Let's Raise Some Money
Insights from Karen Climer about fundraising and nonprofit organizations

If You Improve One Skill This Year, Make It Public Speaking

April 28th, 2014 by Karen Climer

Early in my career I was the director of annual giving for an arts organization that received significant local funding, so I occasionally attended  city council meetings.  This organization found itself in the middle of an arts censorship debate right around the time the city was voting on the annual budget.  I was sitting with some of my colleagues in council chambers waiting for the weekly city council meeting to begin when our executive director came up to me and said, “You’re a city resident, right?  Will you speak during the public comments section?”  It wasn’t really a question.

During the meeting, I came up with a quick outline.  When they called my name, I spoke on the merits of art museum, why censorship was a bad idea, and why cutting funding because art offended you is an even worse idea.  As I was turning to return to my seat, the mayor announced, “I haven’t decided if I’m going to run for re-election, but if I do, I’ll hire you to be my speechwriter.”

“Thank you.  I’d be happy to do it,” I said.  I returned to my seat, and was so grateful for Toastmasters.  This wasn’t the first time I had given an important speech with almost no prep time.  I had been practicing it for years in Toastmasters.

When I first started my career, I joined Toastmasters.  Toastmasters is an organization that focuses on public speaking and leadership.

I know, I know…you don’t need public speaking training, you give speeches all the time.  Don’t confuse doing a lot of something with being good at it.  I know, I know… after the event, everyone at the office said you did a great job.  That’s because they are used to hearing mediocre speeches.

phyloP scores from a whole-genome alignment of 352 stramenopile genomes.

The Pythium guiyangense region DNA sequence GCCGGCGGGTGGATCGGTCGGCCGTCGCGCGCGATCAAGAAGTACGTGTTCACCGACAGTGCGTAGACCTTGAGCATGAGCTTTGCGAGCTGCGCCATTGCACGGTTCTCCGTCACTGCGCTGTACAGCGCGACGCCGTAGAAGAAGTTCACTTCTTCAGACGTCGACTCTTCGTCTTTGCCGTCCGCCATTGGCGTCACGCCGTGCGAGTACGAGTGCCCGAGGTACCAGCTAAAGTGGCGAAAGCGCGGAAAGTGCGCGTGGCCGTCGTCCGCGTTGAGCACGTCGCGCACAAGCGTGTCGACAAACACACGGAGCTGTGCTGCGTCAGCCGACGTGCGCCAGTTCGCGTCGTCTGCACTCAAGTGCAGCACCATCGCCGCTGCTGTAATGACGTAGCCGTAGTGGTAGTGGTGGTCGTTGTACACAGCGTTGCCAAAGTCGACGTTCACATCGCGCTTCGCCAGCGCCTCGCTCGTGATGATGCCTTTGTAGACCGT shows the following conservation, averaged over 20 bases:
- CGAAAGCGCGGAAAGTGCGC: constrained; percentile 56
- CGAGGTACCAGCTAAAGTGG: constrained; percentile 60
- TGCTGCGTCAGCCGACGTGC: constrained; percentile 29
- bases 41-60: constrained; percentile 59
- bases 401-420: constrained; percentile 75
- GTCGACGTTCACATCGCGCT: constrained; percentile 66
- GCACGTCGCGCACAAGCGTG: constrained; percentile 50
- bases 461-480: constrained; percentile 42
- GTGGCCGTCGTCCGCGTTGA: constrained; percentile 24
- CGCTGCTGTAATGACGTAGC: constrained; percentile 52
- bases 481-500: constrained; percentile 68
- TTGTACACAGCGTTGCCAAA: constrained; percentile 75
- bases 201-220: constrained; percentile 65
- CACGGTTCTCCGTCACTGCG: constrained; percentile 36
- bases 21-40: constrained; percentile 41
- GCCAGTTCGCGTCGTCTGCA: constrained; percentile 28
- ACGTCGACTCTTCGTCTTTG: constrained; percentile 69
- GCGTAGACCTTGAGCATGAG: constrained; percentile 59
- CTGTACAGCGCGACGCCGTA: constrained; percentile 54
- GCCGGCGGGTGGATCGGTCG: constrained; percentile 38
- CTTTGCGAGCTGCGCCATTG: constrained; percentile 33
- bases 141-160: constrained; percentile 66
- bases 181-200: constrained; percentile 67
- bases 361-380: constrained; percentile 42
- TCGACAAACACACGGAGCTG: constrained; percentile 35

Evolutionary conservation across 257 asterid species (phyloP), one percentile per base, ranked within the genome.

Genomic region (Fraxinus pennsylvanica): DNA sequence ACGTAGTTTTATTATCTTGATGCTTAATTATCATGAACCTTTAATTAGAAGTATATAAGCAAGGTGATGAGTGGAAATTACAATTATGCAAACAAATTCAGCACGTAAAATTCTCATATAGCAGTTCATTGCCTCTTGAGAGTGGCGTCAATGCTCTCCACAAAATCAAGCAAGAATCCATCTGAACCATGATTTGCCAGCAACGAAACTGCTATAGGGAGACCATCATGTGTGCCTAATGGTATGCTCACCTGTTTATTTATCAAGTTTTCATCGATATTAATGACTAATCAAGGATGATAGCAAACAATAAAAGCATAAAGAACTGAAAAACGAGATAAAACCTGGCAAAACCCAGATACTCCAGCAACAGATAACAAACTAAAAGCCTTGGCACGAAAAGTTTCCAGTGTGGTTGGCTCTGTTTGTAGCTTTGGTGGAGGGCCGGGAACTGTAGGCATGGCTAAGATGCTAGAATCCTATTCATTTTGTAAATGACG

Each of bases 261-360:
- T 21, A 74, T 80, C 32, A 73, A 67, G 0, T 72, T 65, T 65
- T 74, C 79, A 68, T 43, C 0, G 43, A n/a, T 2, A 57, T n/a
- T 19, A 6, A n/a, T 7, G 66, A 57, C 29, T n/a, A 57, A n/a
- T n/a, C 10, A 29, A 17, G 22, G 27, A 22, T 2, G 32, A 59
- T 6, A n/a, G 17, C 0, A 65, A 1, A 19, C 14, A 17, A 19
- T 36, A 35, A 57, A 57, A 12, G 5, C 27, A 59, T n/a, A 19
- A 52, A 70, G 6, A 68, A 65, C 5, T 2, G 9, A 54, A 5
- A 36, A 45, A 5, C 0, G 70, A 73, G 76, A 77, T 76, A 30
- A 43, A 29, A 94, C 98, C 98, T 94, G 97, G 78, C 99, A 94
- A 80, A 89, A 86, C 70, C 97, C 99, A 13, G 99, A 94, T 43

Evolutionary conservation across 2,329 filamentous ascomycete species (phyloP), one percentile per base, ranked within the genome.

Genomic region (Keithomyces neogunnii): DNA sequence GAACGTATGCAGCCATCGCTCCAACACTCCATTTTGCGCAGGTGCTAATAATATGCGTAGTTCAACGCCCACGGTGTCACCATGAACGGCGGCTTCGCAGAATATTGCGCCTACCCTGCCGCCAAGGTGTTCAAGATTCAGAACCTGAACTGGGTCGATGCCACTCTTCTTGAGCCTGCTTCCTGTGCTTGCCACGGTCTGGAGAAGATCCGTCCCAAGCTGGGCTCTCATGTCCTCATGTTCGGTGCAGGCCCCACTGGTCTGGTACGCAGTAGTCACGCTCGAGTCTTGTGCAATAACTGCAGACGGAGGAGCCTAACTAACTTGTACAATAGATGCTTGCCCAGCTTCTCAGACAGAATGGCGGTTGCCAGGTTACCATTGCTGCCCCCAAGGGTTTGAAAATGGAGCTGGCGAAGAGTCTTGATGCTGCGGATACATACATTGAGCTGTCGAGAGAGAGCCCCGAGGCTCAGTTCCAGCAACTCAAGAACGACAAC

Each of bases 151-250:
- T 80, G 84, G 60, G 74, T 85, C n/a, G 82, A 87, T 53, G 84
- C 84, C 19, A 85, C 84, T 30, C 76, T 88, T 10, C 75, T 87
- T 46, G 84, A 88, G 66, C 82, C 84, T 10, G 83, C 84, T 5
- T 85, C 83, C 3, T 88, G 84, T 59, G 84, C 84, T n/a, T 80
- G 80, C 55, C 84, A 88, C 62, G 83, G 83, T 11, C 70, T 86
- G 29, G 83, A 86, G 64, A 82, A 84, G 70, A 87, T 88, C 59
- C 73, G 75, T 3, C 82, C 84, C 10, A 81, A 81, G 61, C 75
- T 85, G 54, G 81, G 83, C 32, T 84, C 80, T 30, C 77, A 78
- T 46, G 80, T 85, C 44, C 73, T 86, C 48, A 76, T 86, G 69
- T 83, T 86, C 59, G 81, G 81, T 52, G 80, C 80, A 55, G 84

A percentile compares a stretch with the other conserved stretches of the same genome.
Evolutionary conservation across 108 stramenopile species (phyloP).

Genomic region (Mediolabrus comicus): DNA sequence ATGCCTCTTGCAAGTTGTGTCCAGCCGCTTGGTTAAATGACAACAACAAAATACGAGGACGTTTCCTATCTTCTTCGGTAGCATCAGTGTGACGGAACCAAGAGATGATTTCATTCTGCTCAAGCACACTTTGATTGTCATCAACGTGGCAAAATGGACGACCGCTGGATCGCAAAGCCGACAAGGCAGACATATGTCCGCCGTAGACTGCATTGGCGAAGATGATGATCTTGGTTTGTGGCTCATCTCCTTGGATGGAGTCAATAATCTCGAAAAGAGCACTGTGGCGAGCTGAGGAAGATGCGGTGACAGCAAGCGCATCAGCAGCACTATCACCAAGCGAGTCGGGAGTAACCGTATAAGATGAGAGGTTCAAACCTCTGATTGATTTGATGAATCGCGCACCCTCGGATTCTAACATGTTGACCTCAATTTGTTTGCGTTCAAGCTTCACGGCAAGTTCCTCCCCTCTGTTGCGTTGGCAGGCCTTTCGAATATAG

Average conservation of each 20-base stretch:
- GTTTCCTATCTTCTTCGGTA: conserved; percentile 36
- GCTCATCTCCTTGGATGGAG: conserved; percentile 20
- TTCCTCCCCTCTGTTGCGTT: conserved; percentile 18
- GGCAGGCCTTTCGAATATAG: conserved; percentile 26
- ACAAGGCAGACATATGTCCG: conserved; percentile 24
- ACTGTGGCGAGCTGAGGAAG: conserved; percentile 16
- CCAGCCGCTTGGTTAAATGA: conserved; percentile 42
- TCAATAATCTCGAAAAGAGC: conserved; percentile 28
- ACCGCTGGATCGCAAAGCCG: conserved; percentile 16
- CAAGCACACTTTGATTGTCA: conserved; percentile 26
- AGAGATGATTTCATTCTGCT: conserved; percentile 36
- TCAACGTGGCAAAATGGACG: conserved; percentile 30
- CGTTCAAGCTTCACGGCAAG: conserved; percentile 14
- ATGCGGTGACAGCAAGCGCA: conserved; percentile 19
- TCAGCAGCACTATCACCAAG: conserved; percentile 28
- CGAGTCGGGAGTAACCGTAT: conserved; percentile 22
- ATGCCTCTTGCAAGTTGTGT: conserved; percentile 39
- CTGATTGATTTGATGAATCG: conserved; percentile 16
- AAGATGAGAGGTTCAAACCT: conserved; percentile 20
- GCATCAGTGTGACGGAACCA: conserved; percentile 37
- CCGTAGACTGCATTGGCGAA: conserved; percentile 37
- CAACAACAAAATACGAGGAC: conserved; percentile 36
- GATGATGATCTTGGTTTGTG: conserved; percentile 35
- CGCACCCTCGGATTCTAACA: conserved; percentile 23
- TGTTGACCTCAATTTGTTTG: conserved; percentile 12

If you become a more dynamic speaker, you will raise more money for your organization.  You will gain credibility with others.  You will improve your career.  No, I’m not overpromising.  The ability to speak eloquently in public is probably the most important skill a professional can have.

You’ll learn more than how to speak well.  You will also learn how to listen.

I recently rejoin Toastmasters after taking a few years off.  There are clubs that meet in the morning, lunch, or evening on any day of the week.  Find a club that fits your schedule and check it out.

Posted in Communication

3 Responses

  1. Lauren

    Right on Karen! 🙂

    Great post and I agree, more fundraisers (and CEOs!) should be utilizing the valuable program that is Toastmasters.

    I look forward to hearing more about your recent TM experiences.

  2. Ron

    I could not have said that better myself. I also joined Toastmasters at a very young age. Nothing has advanced my career more than what I learned in the next 24 years in Toastmasters.

  3. Karen Climer

    Thank you Ron and Lauren for your comments. It’s very rare to run across someone who has participated in Toastmasters and does not have great reviews like the two of you have. Thanks again for reading and commenting.

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